Twin Istanbul blasts kill 38, injure 155 near Besiktas stadium (VIDEOS, PHOTOS)
At least 38 people, most of them police officers, were killed, and over 150 people injured in two separate blasts that targeted Turkish security forces in the vicinity of Besiktas stadium in Istanbul.
Thirty police officers, seven civilians, and an unidentified person were killed in the bombings, according to Turkish Interior Minister Suleyman Soylu.
“According to the latest information we have received, 38 of our nation's children have reached martyrdom after last night's cruel attack,” Soylu told a news conference, as cited by Reuters. He added that Kurdish militants were believed to be responsible for the atrocity.
At least 155 more people suffered injuries of varying severity. They are now being treated in the hospital and 14 of them are said to be in intensive care, Reuters reported citing Turkish Minister of Health Recep Akdag.
The blast outside the stadium took place shortly after a soccer match between two of Turkey's top teams, and was caused by a car bomb detonated remotely at around 10:30pm local time, Soylu said. The first explosion was followed by a suicide attack at Macka Park about 45 seconds later.
Police have so far taken 10 suspects into custody over potential links to the attack, the minister added.
While a total of 166 people were wounded, some have already been discharged, with 17 injured undergoing surgery, Health Minister Recep Akdag said. At least six victims are in intensive care.
The blast targeted a riot police bus, the minister said.
“It is thought that it was a car bomb at a point where our special police forces were located, right after the match at the exit where Bursaspor fans left, after the fans departed,” the Guardian quoted Soylu as saying.
Turkish President Recep Tayyip Erdogan said that terrorists targeted both police officers and civilians in a way that was apparently designed to maximize casualties.
He said that, “a terrorist attack has been carried out against our security forces and our citizens. It has been understood that the explosions after the Besiktas-Bursaspor football game aimed to maximize casualties. As a result of these attacks, unfortunately, we have martyrs and wounded,” he said.
No matter which terrorist organization was behind the attacks in Istanbul, be it the PKK, ISIS, or Gulen’s FETO movement, Erdogan promised to eradicate extremists.
Turkish Transport Minister Ahmet Arslan called the explosion outside the stadium a “terrorist” act. He expressed his condolences to the victims’ families on Twitter.
Turkish Prime Minister Yıldırım issued a statement saying that terrorists will not be able to defeat the "integrity of the state" and will not turn Turkey away from the path of democracy. The PM also confirmed that an explosives-laden vehicle targeted Turkish security forces outside the stadium.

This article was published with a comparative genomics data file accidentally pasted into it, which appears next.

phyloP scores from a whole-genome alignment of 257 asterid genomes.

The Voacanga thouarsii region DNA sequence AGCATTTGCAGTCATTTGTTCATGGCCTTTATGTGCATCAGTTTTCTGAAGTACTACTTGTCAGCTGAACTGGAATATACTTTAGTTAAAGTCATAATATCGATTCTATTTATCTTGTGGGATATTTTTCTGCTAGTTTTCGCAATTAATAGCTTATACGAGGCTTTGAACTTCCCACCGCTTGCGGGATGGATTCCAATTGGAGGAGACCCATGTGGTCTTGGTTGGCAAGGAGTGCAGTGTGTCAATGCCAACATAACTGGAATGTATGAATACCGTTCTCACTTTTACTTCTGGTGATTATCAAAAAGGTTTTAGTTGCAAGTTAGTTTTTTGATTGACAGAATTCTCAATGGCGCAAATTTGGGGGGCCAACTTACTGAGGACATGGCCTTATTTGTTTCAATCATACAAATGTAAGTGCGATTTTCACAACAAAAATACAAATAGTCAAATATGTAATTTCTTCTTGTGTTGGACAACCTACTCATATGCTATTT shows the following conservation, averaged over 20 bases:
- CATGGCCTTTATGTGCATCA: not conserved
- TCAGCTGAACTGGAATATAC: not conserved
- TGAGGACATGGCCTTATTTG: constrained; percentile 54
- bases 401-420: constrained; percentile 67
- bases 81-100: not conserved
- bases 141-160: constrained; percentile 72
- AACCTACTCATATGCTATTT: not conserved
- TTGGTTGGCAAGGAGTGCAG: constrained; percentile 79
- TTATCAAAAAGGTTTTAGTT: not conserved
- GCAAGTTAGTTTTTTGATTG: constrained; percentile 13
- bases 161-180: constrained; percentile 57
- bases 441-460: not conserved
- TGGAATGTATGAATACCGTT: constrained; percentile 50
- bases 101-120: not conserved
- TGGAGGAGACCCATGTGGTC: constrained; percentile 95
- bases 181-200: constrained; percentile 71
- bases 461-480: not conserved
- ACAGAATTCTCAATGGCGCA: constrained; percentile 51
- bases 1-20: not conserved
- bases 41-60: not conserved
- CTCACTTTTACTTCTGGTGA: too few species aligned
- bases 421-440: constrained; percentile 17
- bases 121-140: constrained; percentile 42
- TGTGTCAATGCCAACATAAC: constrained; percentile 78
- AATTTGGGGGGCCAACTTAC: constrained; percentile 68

A game between two of Turkey's top teams, Besiktas and Bursaspor, was held at the arena on Saturday evening.
“Two explosions happened Saturday after a football match,” Alaattin Kilic, a reporter from Istanbul, told RT. “The attacks targeted a police bus as it was leaving the stadium after [a] ... security job.”
Police, according to the reporter, immediately intervened with water cannon to extinguish the fires caused by the explosion. Rescue units are currently working at the scene, Kilic stressed.
None of Bursaspor's fans were injured in the incident, the team reported on Twitter, saying it checked the information with fan groups.
Meanwhile, two witnesses told Reuters they heard two blasts outside the Vodafone Arena.
“It was like hell. The flames went all the way up to the sky. I was drinking tea at the cafe next to the mosque,” said Omer Yilmiz, who works as a cleaner at the nearby Dolmabahce mosque.
“People ducked under the tables, women began crying. Football fans drinking tea at the cafe sought shelter, it was horrible,” he told Reuters.
Pictures of grey clouds rising near Besiktas stadium quickly emerged online. Those were followed by images and videos of the explosion's aftermath.
Turkey witnessed several terrorist attacks in its two biggest cities, Ankara and Istanbul, this year, as the country continued its bloody campaign against the Kurdistan Workers' Party (PKK) in the southeast of the country. Ankara has also been stepping up its military operations inside Syria and Iraq over the last year against Islamic State militants.
İstanbul patlamasından ilk kareler. pic.twitter.com/DhIqrWRiAP— Yusuf Reşit Beyazal (@YRBEYAZAL) December 10, 2016
The government alleges that PKK has twice struck Ankara this year, while suspected ISIS suicide bombers have hit Istanbul on three occasions.